It’s important to note that it’s not so-called “back of the store waste” that’s the main problem, by which I mean food that is on the shelves but isn’t sold and gets put in a skip out the back. By far the bigger problem is food that never makes it to the supermarkets or shop; that never even leaves the distribution centre. I’ve been told of one premium brand of breakfast cereal, for example, that isn’t put on the shelves if it has less than six months to run till its sell-by date. If the supermarket doesn’t need it from the distribution centre before then, it’s wasted even though it would be edible for at least six months and probably a lot longer.

The food industry’s progress under the Courtauld Agreement Phase II is slow. The Agreement set a relatively unambitious target of a 5% reduction of product and packaging waste in the grocery supply chain by December 2012. This already compares badly with the Norwegian and Dutch targets of 25% and 20%.

Despite the low hurdle, the work of WRAP, and the expenditure of millions of pounds of public money to subsidise big business’s waste-reduction efforts, the UK’s performance has been described by Tristram Stuart, the author of “Waste: uncovering the global food scandal” as “spectacularly dismal.”

Businesses have cut their food waste by a mere 0.4% in the first year. Unfortunately we only see figures published for the sector as a whole, but I believe that some companies are doing considerably better than others, showing that it is not impossible to make swift, dramatic reductions in food waste when a company takes the issue seriously.

As it stands, Mr. Speaker, it’s estimated that only 1-3% of the food that retailers could give to charities is actually donated, and an even smaller percentage from food manufacturers.

The Bill has three main provisions.

In 1996 in the USA a law was introduced, the Bill Emerson Good Samaritan Food Donation Act , which has also been replicated in every state of Australia, and which protects good faith donors and recipients such as foodbanks, from civil and criminal liability. This has made a huge different to the willingness of donors to donate food, as we heard yesterday at this Bill’s parliamentary launch from Jim Larson of Food Donation Connection, who works with companies such as Starbucks, KFC and Pizza Hut, arranging for their unsold food to be frozen and passed on to hostels, shelters and other charities . He said that the lack of liability protection was a “recurring theme in his discussions” with UK branches of US food companies, who cited this as their main barrier to donating. Exempting companies from liability in the USA has led to a surge in food donation.

I was grateful to the Defra Minister for attending my launch yesterday, and, as a consequence of what he heard, asking his officials to meet with Jim this morning to discuss the Good Samaritan law further. I must stress – this imposes no burden at all upon businesses; on the contrary, it frees them.

The Bill also calls for large retailers and manufacturers to be required to donate more of their surplus food to charities, and for government to encourage all other businesses and public bodies which generate food waste to do the same.

It basically enshrines in law the waste hierarchy that will have to be implemented by all businesses and public bodies by the end of 2013 under the latest EU Waste Framework Directive. This ranks measures according to their environmental impact, giving the first priority to preventing waste occurring in the first place, but when surplus does arise the next priority should be feeding humans, then livestock feed, and so on, onto disposal methods such as anaerobic digestion, composting and, worse of all, landfill.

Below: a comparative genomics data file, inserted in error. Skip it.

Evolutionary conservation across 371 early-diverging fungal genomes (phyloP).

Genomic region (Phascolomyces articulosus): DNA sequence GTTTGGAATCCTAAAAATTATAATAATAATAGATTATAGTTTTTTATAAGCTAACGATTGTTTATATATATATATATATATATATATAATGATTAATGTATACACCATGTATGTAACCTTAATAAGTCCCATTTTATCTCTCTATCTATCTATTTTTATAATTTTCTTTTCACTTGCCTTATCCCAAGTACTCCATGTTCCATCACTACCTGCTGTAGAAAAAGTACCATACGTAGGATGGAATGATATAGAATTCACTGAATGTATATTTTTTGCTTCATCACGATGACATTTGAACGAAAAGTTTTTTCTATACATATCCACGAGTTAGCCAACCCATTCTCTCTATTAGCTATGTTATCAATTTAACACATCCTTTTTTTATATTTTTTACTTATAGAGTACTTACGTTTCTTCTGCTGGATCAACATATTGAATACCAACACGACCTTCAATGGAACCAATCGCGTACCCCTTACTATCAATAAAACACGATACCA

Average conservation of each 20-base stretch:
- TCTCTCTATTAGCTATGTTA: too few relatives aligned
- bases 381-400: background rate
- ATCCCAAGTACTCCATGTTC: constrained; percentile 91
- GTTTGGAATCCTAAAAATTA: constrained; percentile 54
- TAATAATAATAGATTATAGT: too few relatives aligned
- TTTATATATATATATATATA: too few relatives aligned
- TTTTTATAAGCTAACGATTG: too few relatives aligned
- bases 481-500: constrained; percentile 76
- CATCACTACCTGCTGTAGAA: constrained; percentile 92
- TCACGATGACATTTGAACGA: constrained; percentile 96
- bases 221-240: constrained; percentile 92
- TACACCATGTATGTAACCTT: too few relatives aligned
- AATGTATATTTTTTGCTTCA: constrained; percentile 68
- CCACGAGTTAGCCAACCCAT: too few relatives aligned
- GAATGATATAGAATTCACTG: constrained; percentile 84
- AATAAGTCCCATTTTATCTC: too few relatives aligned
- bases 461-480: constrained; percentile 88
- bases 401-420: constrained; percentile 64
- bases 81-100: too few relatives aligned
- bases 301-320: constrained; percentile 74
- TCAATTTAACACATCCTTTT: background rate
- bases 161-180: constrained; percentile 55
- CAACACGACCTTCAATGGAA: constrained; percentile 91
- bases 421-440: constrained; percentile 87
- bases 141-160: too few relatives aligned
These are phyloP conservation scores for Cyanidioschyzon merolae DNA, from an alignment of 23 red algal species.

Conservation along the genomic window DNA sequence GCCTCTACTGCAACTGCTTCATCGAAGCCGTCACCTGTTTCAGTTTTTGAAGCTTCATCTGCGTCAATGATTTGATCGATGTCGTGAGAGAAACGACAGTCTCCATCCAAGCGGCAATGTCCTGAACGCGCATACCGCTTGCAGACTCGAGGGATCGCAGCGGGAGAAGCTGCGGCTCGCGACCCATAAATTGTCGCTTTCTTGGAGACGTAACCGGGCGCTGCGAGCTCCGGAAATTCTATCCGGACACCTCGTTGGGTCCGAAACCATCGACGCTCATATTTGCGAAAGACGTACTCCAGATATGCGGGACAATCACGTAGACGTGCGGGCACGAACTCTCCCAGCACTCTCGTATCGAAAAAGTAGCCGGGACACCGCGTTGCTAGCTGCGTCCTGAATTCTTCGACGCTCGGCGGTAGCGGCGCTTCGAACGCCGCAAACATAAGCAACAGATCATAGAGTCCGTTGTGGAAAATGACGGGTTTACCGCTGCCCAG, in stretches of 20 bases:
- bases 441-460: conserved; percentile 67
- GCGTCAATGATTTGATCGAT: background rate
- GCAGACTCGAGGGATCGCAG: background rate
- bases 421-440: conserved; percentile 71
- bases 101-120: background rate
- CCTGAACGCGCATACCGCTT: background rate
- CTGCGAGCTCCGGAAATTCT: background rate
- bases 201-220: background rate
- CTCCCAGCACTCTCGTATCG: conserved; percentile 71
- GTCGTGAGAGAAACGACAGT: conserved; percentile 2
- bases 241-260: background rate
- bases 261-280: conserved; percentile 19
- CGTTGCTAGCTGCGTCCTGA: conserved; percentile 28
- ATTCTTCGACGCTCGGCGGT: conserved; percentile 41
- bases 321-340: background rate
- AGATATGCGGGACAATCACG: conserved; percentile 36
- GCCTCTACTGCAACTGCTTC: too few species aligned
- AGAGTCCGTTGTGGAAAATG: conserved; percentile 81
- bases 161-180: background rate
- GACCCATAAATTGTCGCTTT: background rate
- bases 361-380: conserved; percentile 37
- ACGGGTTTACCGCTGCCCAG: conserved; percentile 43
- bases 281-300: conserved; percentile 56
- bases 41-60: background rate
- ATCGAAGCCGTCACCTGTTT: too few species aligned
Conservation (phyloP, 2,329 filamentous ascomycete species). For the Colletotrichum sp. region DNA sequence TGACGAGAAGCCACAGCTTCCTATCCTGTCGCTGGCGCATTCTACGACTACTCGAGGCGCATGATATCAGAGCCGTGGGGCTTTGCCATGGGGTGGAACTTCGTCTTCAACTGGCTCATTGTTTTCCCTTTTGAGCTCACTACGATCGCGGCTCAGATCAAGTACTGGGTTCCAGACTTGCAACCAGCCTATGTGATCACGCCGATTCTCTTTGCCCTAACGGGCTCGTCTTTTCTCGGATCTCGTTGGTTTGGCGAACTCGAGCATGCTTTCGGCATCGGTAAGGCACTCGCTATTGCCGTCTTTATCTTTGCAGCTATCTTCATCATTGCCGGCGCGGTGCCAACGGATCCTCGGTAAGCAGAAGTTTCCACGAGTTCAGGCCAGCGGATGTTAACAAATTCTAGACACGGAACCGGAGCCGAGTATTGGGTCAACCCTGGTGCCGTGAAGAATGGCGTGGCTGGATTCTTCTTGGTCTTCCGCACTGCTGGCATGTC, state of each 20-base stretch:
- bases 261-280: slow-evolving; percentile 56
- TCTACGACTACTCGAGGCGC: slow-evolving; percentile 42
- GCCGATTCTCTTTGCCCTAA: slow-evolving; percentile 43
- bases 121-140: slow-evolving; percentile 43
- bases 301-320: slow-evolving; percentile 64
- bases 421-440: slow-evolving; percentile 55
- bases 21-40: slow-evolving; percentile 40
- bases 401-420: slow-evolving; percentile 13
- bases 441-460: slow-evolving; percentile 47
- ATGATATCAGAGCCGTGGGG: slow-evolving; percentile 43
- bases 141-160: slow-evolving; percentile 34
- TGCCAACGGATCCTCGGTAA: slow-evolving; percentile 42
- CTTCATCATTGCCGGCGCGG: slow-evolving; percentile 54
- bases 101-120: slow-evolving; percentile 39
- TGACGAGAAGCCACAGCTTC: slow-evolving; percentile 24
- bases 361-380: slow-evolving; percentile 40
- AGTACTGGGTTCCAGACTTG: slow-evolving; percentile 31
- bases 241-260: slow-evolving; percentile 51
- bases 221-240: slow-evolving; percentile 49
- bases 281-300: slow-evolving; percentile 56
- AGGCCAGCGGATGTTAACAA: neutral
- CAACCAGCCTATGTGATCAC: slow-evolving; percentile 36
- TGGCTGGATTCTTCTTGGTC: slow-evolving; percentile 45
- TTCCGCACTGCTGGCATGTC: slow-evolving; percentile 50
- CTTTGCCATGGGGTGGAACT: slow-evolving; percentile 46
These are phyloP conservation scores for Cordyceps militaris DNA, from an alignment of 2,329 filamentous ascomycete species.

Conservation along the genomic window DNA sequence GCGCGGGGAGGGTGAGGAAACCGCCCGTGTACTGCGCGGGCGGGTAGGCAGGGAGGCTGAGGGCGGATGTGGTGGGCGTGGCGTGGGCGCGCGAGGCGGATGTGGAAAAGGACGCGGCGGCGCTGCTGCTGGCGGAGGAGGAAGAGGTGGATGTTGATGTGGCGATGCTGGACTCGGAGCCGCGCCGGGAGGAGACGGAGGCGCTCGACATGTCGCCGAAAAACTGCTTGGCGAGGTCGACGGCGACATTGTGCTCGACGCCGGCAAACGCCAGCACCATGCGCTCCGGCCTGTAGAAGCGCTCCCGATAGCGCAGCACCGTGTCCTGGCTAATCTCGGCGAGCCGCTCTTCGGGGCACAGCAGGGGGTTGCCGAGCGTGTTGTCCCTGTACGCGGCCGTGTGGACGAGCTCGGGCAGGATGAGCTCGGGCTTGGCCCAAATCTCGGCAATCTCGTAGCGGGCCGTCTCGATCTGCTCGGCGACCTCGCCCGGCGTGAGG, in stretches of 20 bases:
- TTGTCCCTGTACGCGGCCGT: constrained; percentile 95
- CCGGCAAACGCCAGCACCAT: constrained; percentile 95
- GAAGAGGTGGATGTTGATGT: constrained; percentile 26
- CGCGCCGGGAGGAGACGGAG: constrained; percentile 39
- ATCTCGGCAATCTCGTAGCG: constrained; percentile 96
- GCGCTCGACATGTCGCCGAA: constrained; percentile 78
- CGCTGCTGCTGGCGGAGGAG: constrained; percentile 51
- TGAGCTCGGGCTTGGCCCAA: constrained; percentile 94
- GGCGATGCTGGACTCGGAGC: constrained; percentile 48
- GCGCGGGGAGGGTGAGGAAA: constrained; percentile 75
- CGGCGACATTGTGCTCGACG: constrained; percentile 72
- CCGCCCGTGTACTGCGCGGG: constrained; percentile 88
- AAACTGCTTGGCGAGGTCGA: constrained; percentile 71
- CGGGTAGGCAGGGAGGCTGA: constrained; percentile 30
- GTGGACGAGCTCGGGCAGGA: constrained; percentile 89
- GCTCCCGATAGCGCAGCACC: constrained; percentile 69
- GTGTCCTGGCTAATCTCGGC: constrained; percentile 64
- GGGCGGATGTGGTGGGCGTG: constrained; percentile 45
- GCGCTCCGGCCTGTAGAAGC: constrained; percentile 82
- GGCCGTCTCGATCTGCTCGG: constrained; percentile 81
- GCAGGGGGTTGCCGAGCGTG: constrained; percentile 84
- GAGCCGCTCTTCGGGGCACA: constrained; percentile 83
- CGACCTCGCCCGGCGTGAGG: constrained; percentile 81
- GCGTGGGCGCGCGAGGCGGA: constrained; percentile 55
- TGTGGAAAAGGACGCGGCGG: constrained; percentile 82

As I said, it would apply to public bodies too, in terms of encouraging them to reduce and redistribute food waste. M. Speaker, the Houses of Parliament is, I’m told, one of the biggest catering outlets in the country. Answers to parliamentary questions have revealed that a huge amount of food – and that also means money – is wasted here.

I will be trying, Mr. Speaker, to persuade both Houses to sign up to an agreement for the hospitality sector, managed by the Waste & Resources Action Programme (WRAP), as Government Departments have done. I have an offer, Mr. Speaker, from the Sustainable Restaurants Association to carry out a food audit of Parliament’s catering services, and to see how waste can be reduced, or redistributed. We need to put our own House in order if we expect others to do so too.

This is a Bill, Mr. Speaker, whose time has come. In tough times, when people are struggling to make ends meet and to put food on the table, the waste and profligacy in the food supply chain seems ever more obscene.

I am gratified by the number of MPs who have turned out today to support this Bill and I hope that we can achieve cross-party support on the need to move forward with this.”

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Comments

  • JDL  On March 14, 2012 at 5:43 pm

    Thank you for sharing this great news! Kerry, I appreciate your leadership on food waste and liability protection. This is a HUGE first step toward the day when most wholesome food is donated to those in need, rather than loading landfills. Great job!

  • Mark Game  On March 15, 2012 at 10:11 am

    Great article and campaign but why is nobody talking about the market sector that thrives within the residual and waste sectors?

    There are a plethora of companies out their that obtain the waste from manufacturers and distribution centres that vastly mitigate the problems that Tristram and others highlight and yet they are ignored.

    Great cause but I really think the whole picture needs painting. The commercial market is a resourceful beast and where there is an opportunity, there’s an entrepreneur. After studying his book and assumptions, I do not believe that the food waste statistics quoted by Tristram do not account for the volumes of food waste that are ‘resold’ commercially. There is still a lot to do and the commercial market is not the bad guy here, they can help, so let them join the party!